Danielle: So I think that there's pretty good evidence that those social expectations are part of why women have been disproportionately impacted. The binge eating is actually equally prevalent among men and women. and so I think that there's something a little bit different given that binge eating isn't necessarily about attempts to control one's weight or size. For some people, that's a part of it and those people tend to actually have a much harder time, they tend to have more distress associated with their eating in general but binge eating is special in that men and women are about equally impacted. And I think when we were writing the book, one of the things I had in mind was that I wanted the exercises, we have to speak equally to men and women, because I think men are traditionally really excluded from the eating disorders world they don't see themselves represented, but they really are there. So we wanted to reach out to them and create something that felt relevant to them too. And we have a lot of case examples that are sort of public case examples embedded into the book, including this one, a guy named Joe Julius, who was a college football player who was I think one of the first men to really come forward and struggle with his binge eating in a very public way. And I think highlighting that those people are out there, those voices are out there, those role models for getting treatment are out there is really important.
Nikki: I read an article, I don't know, it's probably like a month or so ago. Don't quote me on where I read it; it was like some apple news article I found on my phone. Maybe it was like in the Atlantic or something like that.
Pete: It was your algorithm that sent it to you.
Nikki: Totally. But it was a fascinating article not about binge eating specifically, but about disordered eating on the whole in men. And it was referencing some current cultural examples like, of course someone like Jack Dorsey, that of Twitter, right. Am I saying that? Okay. So they were talking about examples like Jack Dorsey, how he engages in like extreme, intermittent fasting. And I can't remember the a couple other examples they're using, but they were interviewing a man who was saying, he didn't recognize in himself that what he was engaging in was disordered eating. because all of the cultural examples of men, men are celebrated for those things. Like isn't he innovative? This is the cutting edge of, like, quote, unquote, ‘hacking the body.’ And the author was saying imagine if a female celebrity was engaging in those behaviors, how she would be judged in the media, that immediately, people would have the lens of like, that's disordered eating. So I'm just wondering, Danielle, is that something that has sort of come up for you clinically at all?
Danielle: Absolutely, and I think, it's that guys of health that gets spread over some kinds of diets that are actually just disordered eating. And it is much easier for men to sort of, I don't want to use the term get away with it, because I don't think they're doing it manipulatively but for those [inaudible 14:26] labeled as problematic. And I think the intermittent fasting thing is a really good one. And there's a whole culture, we might call it orthorexia in our clinical world with like an excessive adherence to the idea of a healthy or clean diet that gets praised. And some for some people in some situations that might work great like, it's all about workability and effectiveness. For a lot of people that approach to eating and diet creates excessive rigidity and a high degree of distress and blame and in their own eating patterns. And it's generally not functional, but it's socially very acceptable.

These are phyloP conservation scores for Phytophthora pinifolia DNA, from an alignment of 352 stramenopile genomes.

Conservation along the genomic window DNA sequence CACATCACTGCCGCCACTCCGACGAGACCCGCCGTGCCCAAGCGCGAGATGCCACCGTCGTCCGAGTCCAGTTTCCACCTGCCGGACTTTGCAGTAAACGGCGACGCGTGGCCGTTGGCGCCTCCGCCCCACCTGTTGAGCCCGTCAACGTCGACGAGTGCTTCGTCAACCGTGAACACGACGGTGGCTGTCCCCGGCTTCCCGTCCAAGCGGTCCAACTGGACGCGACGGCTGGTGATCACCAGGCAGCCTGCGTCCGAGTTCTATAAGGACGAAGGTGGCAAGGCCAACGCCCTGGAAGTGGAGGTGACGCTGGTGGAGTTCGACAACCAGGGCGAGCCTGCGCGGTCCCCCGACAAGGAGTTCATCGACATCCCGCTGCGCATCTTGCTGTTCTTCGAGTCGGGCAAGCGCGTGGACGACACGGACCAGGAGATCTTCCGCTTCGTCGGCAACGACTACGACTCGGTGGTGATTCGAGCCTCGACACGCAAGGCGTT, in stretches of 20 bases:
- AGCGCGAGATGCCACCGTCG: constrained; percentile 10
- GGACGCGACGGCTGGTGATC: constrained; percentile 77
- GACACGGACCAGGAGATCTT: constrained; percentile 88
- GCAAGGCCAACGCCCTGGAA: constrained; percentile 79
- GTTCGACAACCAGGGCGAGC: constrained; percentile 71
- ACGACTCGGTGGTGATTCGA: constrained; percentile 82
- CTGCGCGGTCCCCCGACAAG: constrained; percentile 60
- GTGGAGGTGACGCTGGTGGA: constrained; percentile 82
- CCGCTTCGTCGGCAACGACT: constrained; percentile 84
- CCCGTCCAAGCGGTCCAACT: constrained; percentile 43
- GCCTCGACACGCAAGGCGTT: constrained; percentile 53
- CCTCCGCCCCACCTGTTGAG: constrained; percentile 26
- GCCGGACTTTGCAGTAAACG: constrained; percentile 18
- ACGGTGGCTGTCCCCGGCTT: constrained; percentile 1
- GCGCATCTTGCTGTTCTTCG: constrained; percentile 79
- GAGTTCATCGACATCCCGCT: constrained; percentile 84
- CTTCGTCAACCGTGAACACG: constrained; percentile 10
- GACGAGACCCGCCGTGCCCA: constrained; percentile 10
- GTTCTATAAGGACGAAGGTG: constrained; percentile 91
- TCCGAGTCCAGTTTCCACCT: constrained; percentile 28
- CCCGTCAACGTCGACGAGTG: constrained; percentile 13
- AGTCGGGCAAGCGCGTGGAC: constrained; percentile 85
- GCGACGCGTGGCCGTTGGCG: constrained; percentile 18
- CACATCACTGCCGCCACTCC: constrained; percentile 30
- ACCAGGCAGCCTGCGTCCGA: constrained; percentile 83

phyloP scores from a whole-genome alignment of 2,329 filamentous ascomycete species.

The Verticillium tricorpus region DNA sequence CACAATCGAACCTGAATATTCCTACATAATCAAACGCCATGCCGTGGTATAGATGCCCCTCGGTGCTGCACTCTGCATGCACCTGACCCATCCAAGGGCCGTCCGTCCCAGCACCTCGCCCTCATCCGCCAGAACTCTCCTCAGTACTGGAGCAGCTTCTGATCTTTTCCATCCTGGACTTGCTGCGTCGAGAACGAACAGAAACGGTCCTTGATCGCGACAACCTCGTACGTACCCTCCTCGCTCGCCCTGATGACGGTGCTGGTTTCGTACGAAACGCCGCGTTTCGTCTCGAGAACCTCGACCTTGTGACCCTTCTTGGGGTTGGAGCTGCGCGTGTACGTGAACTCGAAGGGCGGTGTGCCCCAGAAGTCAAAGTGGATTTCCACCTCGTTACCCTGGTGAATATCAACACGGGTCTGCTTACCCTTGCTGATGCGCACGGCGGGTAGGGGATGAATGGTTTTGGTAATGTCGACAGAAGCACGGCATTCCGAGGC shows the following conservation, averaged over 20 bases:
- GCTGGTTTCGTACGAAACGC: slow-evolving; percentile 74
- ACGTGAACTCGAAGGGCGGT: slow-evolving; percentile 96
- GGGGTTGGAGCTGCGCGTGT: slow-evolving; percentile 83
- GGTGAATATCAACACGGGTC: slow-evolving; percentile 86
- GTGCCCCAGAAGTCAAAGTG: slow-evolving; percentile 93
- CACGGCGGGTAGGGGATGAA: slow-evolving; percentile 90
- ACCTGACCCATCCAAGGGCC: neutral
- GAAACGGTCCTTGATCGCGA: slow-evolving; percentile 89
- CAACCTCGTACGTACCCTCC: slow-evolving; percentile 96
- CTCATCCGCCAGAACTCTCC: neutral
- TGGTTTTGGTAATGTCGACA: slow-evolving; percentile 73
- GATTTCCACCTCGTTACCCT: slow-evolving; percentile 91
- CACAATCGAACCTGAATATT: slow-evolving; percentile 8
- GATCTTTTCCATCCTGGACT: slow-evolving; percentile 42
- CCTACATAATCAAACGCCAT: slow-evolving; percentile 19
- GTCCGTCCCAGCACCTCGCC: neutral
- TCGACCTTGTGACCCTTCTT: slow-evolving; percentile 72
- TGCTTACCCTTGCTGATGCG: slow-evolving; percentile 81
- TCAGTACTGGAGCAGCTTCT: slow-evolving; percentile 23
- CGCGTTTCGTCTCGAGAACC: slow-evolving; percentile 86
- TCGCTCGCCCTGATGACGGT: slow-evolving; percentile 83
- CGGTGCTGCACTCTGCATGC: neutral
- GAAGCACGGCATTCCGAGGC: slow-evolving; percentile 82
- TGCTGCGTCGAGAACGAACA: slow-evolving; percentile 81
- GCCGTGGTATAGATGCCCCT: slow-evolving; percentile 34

Pete: So if you were working with someone like that, like I wonder from the book what's like a one of the top tips or interventions, behaviorally that are recommended in this example, let's say?
Danielle: Yeah, well, I can't give you one I have to give you two.
Pete: We’ll take it.
Nikki: Yeah, that's the [inaudible 15:21].
Danielle: Eating problems are always about food and not about food and you have to intervene simultaneously those tracks for it to be effective. So the most effective thing you can do in terms of the part that's about food is stop dieting. dieting is the single best way to cause an eating disorder, including binge eating. All diets work in the short term, no long term positive effects of dieting have ever been found in about two out of three studies. they suggest that people who go on a diet end up weighing more than people who don't go on a diet over time. There are lots of both psychological and physiological reasons for that, dieting itself is problematic. So on the part that's about food, eating regularly so that you're not hungry is essential, and so that you don't feel psychological deprivation either, right? Like you could eat 2000 calories a day of baby carrots, but you're going to feel deprived.
Nikki: Yeah, right.
Pete: No one ever said, I've had a tough day, I want some carrots.
Danielle: You need to take care of your body's physiological needs and your psychological sense of fulfillment and satisfaction, or if it's like about food, you need to eat enough, basically. The other thing that I would say, for somebody who's really hooked into this orthorexia trap and getting excessively rigid, it's actually a values exercise. I have one in the book, but I think a lot of varieties of them work like, is what you want on your tombstone to be, Nikki, she only weighed ash or she only ate spinach, right, probably not, no. there are traits and preference so, if you're eating or your feelings about your weight and shape are getting in the way of you living in a life that's aligned with your values as a friend, as a partner, as a parent. then then that helps people get in touch with like, wait, my priorities are way out of line with my values, and that can really open up some new flexibility.
Pete: Oh, I love that. Yeah.